Note carefully that while the typical ETC notion of groups still exists too, they do NOT store proportional intensity data whether they are selected from subs or the regular [Group] numbers. They are now *only* channel selectors. That's going to throw a few people. The workaround, I suppose, is to just make a handful of subs and bring them up as needed.
Eos can now handle multiple cuelists, which has been the foundation playback model for the Hog since day 1. But I don't think Eos can play a cuelist straight out of memory like the Hog can, it has to be bound to a slider somewhere, and there doesn't seem to be much consideration for one cuelist kicking another one to run as needed. This would make my ridiculously multi-level club-dance environment pretty much impossible to duplicate on an Eos class board. Might be okay for the rock-n-rollers who want to busk a fistful of faders along with the band, something that Avolites set some of the industry precedents on especially when moving lights started entering the picture.
The physical console provides four parameter finger-wheels across the top as well as a separate level/intensity wheel to the right of the keypad as so well-loved in the Microvision and Expression lines. It's really nice to be able to type a couple of channels and wheel them up *slowly*, being much nicer to cold filaments, and the usual assumption is made that moving the wheel terminates the selection command and starts changing levels. I found this level wheel to be a bit squirrely, but someone may have set its multiplier and acceleration a little wonky and I didn't go in and check. We were pleased that once we worked through patching up some CMY scroller/dimmer fixtures for the Colormerges in the show, that once a combined unit was selected and the "color" parameter group accessed, the CMY values came right up mapped to the first three wheels and we could spin away into all kinds of lurid looks. There seems to be an option for using a trackball for doing X/Y position programming, but ETC chose not to follow Hog3's example and build one into the console.
One thing I noticed immediately is that some operations are *dog-slow*. Basics like switching between [Live] and [Blind] take a noticeable half-second or more delay. In some multi-part patching operations [such as defining a CMY scroller/dimmer] we typed [Enter] and had time to look and say "huh, that didn't seem to ..." before the command actually completed and updated the screen. I believe the backend OS in the physical console is some Windows variant, especially noting how internal and USB drives come up as C: and E: and such, so if that's the case then what can we really expect in terms of OS efficiency. The Hog 3 software family runs on an embedded Linux kernel, which was probably the only starting point available that could hold its own against the lean completely custom touchscreen OS they did for the Hog 2 back in the day.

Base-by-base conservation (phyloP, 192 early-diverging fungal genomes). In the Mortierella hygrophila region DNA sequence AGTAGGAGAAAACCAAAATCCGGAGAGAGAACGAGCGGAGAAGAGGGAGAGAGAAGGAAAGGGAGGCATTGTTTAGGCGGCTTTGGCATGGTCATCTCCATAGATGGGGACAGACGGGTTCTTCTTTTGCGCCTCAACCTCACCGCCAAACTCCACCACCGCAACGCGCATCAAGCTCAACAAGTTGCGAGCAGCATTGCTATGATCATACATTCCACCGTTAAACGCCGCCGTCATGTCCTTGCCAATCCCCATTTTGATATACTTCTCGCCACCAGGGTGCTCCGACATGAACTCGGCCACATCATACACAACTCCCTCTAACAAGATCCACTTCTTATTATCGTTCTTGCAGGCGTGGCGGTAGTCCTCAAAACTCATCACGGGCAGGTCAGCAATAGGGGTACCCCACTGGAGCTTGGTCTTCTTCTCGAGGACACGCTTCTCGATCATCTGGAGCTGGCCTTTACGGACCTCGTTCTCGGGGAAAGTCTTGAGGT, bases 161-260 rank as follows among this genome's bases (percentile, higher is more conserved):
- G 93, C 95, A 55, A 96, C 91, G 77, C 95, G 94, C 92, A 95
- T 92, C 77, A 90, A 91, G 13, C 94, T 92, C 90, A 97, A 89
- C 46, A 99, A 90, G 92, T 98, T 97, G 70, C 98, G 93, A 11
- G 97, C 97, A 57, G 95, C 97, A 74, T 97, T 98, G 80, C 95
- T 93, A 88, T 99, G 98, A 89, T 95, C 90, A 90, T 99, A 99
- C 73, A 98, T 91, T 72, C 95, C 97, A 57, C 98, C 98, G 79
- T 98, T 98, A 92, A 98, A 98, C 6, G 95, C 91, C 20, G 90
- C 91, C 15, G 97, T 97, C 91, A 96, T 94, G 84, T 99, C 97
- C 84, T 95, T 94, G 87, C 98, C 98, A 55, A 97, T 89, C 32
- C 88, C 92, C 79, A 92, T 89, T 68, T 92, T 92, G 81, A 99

Anyway, there's probably much more to be learned about these things going forward, but this weekend was probably more useful in a learning sense than getting a seat at the recent training sessions that ALPS hosted last month that filled up too quickly for any of us to attend.
ETC Eos Version 1.8 Project Managers Dan Antonuk Tom Hamilton Anne Valentino Dennis "Denise" Varian Sarah Clausen Software Tech. Lead Ann "Don't call me Fred" Foster Application Software Engineers Ray "King of the" Hill Dan "Dandy" Duffy Derek "Doc" Blume Chris "I'm a Mac" Mizerak Hardware Engineer Kevin "Go Cubs" McCann Network Software Engineers Nick Wagner Neil Gilmore Mike Clark Dan Hillstead Maya Nigrosh Test Team Lead Karen "The Chairman" Meuth Test Team Chris "Pizza Boy" Marriott Nick "You Got..." Schulze Steven "White Knuckles" Peterson Jim Schaettle Matt "The Marlin" Fischer Matt "Kascey" Halberstadt Kristine "Peppermint" Wolfe Beta Test Coodinator John "Mr. Roboto" Hessler Lab Tech Brian "New Mo" Beckwith Configuration Engineer Mark "Mashups" Eliason Industrial Design John Hanesworth Graphic Designer Stephanie Billmeyer Tech Writer Ginger "Spice" Swart